"If you're going to have a literary series in L.A. with an L.A. feel, it's got to be lively, it's got to be fun, it's got to be a party," Reza Aslan said Wednesday at the launch of Writer's Room, his new series at the West Hollywood nightclub DBA. Aslan, the author of "Zealot: The Life and Times of Jesus of Nazareth," might seem an unlikely party host, but he kicked off the event with a drink in one hand and a book in the other.
Aslan and his guest, author and actor B.J. Novak, took the stage at the packed nightclub to discuss books, the writing process and other literary topics.
"Why are you here, in a nightclub, talking about books?" Aslan said to the crowd. "Because it's cool. That's why."
When brainstorming the series with DBA in February, Aslan said he wanted to create a different kind of literary event for Angelenos, one that strayed from typical book readings held at bookstores or libraries.
"Los Angeles is, to me, the most creative city in the world," he told the Los Angeles Times. "That might sound weird to a lot of people who have a stereotype about L.A. as a city that is made of plastic ... but the truth is the entire city is utterly dependent on the written word."
The Writer's Room is an attempt to not only debunk the stereotype but also provide a literary event that channels the "coolness" for which L.A. is known and celebrated, he said.
Attendees in dapper attire shuffled into the club until as late as 7:55 p.m., five minutes before the event was scheduled to begin. The crowd, made up of writers and fans of Novak and Aslan, sipped on cocktails and listened to band Jason Joseph and the Spectacular perform jazzy songs and renditions of top 40 while waiting for the event to start.
"Saturday Night Live" comedian Nasim Pedrad briefly hopped on stage to introduce Aslan, whom she called "the child my Iranian parents wish they had."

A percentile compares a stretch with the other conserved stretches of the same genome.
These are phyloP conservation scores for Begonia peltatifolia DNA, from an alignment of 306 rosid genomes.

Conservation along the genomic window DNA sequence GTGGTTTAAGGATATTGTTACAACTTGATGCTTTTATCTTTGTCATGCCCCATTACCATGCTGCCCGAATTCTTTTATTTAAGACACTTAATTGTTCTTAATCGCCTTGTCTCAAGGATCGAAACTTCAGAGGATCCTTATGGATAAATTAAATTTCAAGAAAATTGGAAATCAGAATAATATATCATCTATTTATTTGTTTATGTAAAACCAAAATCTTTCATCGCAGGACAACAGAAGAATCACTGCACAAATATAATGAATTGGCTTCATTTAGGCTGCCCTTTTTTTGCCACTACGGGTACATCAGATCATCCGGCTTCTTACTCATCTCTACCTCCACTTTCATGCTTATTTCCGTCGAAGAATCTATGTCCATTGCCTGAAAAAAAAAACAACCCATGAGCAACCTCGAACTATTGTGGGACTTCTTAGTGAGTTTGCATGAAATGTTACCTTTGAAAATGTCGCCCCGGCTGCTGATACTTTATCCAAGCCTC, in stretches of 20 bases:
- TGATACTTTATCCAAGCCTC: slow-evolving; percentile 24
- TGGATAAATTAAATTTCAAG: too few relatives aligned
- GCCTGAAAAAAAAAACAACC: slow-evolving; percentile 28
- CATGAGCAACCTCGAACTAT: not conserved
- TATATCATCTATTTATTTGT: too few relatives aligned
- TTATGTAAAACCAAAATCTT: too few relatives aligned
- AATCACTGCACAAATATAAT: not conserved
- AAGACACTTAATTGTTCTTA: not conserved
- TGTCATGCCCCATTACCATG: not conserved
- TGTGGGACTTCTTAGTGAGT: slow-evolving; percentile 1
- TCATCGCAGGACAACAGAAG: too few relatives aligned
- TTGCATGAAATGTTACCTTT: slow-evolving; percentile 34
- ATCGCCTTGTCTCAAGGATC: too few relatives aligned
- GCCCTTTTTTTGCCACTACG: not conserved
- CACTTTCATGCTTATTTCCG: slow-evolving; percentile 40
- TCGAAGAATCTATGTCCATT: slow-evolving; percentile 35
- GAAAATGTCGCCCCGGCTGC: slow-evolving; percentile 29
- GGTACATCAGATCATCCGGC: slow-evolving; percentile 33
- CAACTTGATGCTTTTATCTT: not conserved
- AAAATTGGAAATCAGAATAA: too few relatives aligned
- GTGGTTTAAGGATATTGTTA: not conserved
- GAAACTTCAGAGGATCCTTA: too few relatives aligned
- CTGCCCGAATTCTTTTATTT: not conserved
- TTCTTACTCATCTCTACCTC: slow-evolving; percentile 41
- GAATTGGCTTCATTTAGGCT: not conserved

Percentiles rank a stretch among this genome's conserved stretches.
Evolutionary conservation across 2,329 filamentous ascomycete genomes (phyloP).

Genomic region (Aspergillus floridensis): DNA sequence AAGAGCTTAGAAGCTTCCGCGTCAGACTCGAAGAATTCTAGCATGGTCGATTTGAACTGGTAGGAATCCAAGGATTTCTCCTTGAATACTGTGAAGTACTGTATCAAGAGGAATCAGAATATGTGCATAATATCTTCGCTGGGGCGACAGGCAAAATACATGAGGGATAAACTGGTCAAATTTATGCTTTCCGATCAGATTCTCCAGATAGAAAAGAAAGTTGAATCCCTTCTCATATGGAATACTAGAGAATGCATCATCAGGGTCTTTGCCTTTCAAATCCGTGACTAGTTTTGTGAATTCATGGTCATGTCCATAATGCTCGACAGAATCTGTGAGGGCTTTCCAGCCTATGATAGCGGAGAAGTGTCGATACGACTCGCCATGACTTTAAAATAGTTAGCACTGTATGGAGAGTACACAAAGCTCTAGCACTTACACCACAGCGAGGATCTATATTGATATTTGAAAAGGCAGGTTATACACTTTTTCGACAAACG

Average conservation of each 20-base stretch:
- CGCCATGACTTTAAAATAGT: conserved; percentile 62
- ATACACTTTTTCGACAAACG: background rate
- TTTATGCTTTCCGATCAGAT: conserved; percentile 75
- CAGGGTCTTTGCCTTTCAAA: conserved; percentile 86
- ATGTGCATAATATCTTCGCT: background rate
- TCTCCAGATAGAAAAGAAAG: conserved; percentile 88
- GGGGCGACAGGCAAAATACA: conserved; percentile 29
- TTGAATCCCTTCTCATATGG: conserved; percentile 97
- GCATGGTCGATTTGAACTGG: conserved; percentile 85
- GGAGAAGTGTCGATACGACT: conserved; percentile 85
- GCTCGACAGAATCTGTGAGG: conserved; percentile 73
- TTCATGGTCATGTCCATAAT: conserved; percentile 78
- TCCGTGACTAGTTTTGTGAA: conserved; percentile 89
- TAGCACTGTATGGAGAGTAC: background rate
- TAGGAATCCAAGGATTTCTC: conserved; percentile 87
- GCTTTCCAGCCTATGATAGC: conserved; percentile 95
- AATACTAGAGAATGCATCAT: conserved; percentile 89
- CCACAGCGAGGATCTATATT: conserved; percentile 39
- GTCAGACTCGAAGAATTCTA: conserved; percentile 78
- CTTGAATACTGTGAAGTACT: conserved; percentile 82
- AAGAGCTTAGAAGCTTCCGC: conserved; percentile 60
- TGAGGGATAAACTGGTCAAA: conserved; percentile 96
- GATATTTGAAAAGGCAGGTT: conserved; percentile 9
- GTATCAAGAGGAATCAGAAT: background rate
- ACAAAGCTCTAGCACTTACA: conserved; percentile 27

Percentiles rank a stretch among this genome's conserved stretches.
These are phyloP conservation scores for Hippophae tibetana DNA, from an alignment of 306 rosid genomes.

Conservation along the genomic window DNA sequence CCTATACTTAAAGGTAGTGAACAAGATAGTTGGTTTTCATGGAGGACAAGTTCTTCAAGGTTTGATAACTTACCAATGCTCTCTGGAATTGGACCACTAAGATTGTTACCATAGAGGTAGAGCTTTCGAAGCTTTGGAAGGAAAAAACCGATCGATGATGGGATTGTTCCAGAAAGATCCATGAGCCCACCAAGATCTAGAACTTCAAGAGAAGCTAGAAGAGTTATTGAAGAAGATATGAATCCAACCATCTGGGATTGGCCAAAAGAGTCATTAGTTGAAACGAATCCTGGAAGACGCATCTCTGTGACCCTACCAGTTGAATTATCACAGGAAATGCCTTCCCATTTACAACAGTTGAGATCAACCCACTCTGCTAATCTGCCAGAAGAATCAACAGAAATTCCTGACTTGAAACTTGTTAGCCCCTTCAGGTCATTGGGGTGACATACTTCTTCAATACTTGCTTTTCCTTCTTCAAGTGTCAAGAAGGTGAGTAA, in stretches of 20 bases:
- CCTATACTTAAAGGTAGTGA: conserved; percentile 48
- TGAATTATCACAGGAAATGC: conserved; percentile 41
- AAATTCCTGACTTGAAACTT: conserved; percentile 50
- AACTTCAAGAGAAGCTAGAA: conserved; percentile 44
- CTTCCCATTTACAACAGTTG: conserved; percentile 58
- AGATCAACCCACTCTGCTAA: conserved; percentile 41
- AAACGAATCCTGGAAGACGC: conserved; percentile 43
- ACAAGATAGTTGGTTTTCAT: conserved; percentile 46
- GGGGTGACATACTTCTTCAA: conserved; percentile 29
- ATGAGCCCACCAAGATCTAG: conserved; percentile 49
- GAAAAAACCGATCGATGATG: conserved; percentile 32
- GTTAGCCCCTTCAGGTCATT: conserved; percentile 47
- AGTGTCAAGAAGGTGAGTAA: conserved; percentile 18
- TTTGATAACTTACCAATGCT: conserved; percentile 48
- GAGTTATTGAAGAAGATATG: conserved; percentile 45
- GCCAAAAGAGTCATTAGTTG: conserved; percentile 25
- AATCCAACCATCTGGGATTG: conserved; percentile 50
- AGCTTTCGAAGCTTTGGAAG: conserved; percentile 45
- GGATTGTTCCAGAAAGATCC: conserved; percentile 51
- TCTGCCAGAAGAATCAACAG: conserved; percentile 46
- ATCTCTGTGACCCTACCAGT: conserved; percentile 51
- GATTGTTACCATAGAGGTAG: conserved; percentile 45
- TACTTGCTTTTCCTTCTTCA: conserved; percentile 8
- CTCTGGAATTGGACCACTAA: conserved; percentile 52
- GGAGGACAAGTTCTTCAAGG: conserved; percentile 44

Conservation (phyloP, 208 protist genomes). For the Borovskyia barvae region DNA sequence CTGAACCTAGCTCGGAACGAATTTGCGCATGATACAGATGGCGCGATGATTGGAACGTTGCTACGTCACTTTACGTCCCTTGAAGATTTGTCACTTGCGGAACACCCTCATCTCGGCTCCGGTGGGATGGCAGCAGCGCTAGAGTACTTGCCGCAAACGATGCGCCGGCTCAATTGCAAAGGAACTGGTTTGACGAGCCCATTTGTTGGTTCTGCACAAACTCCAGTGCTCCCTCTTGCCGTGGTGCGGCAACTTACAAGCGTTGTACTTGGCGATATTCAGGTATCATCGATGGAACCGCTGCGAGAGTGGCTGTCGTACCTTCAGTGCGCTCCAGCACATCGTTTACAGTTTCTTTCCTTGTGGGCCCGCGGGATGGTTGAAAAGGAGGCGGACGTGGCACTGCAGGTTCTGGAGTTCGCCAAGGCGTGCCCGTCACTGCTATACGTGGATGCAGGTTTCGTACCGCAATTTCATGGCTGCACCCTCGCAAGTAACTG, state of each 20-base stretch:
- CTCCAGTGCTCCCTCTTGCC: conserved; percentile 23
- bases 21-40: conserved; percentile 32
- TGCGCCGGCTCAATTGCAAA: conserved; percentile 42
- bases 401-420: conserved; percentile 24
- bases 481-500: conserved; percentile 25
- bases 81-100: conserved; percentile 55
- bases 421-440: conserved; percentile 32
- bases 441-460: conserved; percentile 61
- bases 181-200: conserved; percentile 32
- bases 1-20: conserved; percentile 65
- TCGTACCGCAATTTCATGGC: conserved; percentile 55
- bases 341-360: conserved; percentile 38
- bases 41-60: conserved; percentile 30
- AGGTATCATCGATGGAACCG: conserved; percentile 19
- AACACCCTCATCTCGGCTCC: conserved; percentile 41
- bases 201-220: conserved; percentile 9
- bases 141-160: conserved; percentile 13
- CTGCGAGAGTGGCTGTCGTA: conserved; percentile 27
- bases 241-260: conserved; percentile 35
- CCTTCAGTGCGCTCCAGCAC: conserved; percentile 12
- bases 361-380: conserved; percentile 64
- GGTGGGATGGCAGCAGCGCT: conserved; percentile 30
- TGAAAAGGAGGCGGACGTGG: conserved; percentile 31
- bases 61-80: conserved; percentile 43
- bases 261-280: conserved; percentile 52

Although Aslan began the conversation with Novak joking about his time on the MTV show "Punk'd," the two eventually transitioned into discussing why Novak became a writer. His short-fiction collection "One More Thing: Stories and Other Stories" hit bestseller lists this year.
Though his father is a writer, Novak said he had a lot of alternate career ideas growing up.
At first, he wanted to be a librarian, even turning his own house into a library where people had to check out their books. Next, the Newton, Mass., native said he wanted to play baseball for the Boston Red Sox. Then, when "90210" came out, Novak wanted to be an actor like the show's star Luke Perry.
It wasn't until Novak saw Quentin Tarantino's "Pulp Fiction" in 1994 that he realized he wanted to be a writer.
Although Novak has written in a wide variety of genres -- including scripts for TV series "The Office" -- he said he is particularly drawn to "tapping into something visceral with comedy."
Novak listed fiction writer Lorrie Moore, screenwriter Charlie Kaufman and staff writers on shows such as "The Simpsons" as some of his influences.
His advice to aspiring writers? "Write for the kid sitting next to you."
Aslan described Novak as the "perfect person" to be his first guest.
"He's not a stuffy literati -- he is someone who is fun, entertaining, who can speak seriously about writing but who can also be entertaining," Aslan told The Times.
Novak said he was drawn to being part of the series because he loves "anyone who is capable of glamorizing the writing process."
"I love any time someone can do a 21+ event where it's two writers talking about writing," he told The Times. "I think it elevates the written word in our culture, and it's certainly fun."